Edin Ibrahimefenedic from the BiH Ombudsman Institution for the
protection of human rights stated that as a society we are still far
from the desired standards and goals in the field of human rights.
“The media are essentially the most important factor in promoting human rights and they can point to the authorities of certain problems. If the media does not fulfill this function, the question is how much society can be devoted to the rule and protection of human rights, as well as how familiar citizens will be with the whole spectrum of human rights”, said Ibrahimefendic.
The media are most often concerned with human rights either incidentally or manifestationally, said Marko Divkovic, president of the BH Journalists Association.
“The result is that we are far from a position from which we could say we are satisfied. It is a fact that a large number of journalists are in the category of those whose rights are being violated more and more, so the overall position and treatment of human rights often depends on the placement and commitment of the media editors”, emphasized Divkovic.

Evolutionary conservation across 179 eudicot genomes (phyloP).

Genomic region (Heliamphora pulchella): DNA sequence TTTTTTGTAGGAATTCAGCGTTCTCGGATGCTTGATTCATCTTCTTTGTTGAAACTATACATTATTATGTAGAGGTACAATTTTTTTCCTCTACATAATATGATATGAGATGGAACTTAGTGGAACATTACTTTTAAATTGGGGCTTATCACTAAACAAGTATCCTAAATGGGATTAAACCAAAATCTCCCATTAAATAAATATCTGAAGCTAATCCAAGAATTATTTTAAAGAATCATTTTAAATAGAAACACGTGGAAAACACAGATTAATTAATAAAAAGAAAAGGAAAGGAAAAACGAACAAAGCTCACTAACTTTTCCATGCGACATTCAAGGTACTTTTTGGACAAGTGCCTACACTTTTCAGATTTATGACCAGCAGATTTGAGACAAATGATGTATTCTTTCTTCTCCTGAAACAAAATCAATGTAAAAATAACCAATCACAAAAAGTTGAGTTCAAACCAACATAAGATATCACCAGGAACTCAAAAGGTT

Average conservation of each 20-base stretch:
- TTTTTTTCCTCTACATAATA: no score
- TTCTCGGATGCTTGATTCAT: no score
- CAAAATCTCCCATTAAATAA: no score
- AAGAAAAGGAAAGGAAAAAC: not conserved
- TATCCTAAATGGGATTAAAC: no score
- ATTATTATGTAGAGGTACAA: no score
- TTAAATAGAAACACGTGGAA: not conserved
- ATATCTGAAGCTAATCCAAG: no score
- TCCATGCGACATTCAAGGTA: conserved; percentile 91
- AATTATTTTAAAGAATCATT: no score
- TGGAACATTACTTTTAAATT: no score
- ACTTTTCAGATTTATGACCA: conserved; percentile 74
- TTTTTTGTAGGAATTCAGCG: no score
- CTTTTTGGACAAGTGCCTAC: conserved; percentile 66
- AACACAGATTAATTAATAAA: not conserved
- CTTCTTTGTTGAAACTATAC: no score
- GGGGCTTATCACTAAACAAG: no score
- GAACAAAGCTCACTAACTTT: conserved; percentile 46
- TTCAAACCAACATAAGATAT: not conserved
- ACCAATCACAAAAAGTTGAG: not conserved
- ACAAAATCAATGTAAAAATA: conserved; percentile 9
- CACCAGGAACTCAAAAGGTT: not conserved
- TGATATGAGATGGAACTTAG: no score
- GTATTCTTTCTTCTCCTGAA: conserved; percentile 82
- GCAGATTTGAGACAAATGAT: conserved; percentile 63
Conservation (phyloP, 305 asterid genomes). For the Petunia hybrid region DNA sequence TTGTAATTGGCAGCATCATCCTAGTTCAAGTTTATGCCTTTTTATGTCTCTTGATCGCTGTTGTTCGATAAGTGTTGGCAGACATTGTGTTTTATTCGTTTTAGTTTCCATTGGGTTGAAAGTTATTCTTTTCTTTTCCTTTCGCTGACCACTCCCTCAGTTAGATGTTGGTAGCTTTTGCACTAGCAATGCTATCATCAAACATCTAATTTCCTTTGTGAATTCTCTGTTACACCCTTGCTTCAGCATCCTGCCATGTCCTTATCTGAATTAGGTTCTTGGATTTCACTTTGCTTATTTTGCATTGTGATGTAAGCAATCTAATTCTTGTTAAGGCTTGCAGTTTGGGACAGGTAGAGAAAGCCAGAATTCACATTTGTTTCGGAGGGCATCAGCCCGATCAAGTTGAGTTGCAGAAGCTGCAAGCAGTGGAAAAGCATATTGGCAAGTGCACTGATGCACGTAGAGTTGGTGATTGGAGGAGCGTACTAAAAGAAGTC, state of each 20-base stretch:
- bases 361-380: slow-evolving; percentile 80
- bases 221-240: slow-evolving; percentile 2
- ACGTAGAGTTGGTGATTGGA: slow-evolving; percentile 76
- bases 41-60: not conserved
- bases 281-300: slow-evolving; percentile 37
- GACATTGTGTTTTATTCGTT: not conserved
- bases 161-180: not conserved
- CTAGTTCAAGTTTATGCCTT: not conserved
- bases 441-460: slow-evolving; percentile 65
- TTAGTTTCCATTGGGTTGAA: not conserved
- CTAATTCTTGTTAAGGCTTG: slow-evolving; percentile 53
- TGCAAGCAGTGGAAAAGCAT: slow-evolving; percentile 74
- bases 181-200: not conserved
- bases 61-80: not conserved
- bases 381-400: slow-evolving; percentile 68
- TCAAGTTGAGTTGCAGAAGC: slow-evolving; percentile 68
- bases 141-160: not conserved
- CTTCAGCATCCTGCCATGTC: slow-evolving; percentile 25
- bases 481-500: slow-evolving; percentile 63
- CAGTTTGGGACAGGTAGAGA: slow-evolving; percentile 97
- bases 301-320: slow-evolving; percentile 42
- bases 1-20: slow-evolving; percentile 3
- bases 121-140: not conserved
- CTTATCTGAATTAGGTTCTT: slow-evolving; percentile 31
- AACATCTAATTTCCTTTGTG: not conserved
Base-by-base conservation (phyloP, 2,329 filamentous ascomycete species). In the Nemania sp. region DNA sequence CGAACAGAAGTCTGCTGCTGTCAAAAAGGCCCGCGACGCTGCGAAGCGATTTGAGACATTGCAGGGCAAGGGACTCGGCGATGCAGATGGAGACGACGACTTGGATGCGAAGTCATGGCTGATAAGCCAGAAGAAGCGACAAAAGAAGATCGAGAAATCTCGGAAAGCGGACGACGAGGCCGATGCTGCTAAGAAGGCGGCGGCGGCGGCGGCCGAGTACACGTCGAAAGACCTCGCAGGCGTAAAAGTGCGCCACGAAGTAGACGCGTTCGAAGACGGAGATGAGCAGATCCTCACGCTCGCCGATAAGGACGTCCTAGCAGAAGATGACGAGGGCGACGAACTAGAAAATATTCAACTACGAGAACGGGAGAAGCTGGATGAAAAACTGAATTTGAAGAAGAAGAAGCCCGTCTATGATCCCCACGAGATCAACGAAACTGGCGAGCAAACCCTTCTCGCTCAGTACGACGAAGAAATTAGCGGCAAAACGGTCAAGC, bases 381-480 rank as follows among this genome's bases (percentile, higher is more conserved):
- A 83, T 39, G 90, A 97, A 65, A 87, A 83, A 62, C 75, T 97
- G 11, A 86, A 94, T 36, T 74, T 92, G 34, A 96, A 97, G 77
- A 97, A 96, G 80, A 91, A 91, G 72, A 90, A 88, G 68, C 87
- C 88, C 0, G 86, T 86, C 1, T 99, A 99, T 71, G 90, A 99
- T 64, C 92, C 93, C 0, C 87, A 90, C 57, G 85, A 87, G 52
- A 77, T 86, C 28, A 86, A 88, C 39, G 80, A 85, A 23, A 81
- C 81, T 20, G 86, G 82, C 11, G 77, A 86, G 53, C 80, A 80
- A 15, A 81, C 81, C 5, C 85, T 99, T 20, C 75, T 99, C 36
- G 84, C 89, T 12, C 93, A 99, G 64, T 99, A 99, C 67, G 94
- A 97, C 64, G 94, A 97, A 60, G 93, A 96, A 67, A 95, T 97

Researcher Srdjan Puhalo said that within the last three years, three series of studies have been conducted on marginalized groups, which include journalists, women victims of violence and returnees as a group that is of very little concern today. Puhalo briefly presented the results of each research, and when it came to journalists, he emphasized that their rights are often not respected, and the question was raised whether they could adequately address human rights topics.
“Every day or often, over 30 percent of journalists suffer some form of pressure from politicians in power. If we know that this is happening, then we should not be surprised by today’s perception of journalism and journalists as socio-political workers”, Puhalo said.
Research shows that every other woman in BiH has suffered some form of violence since the age of 15, Puhalo said.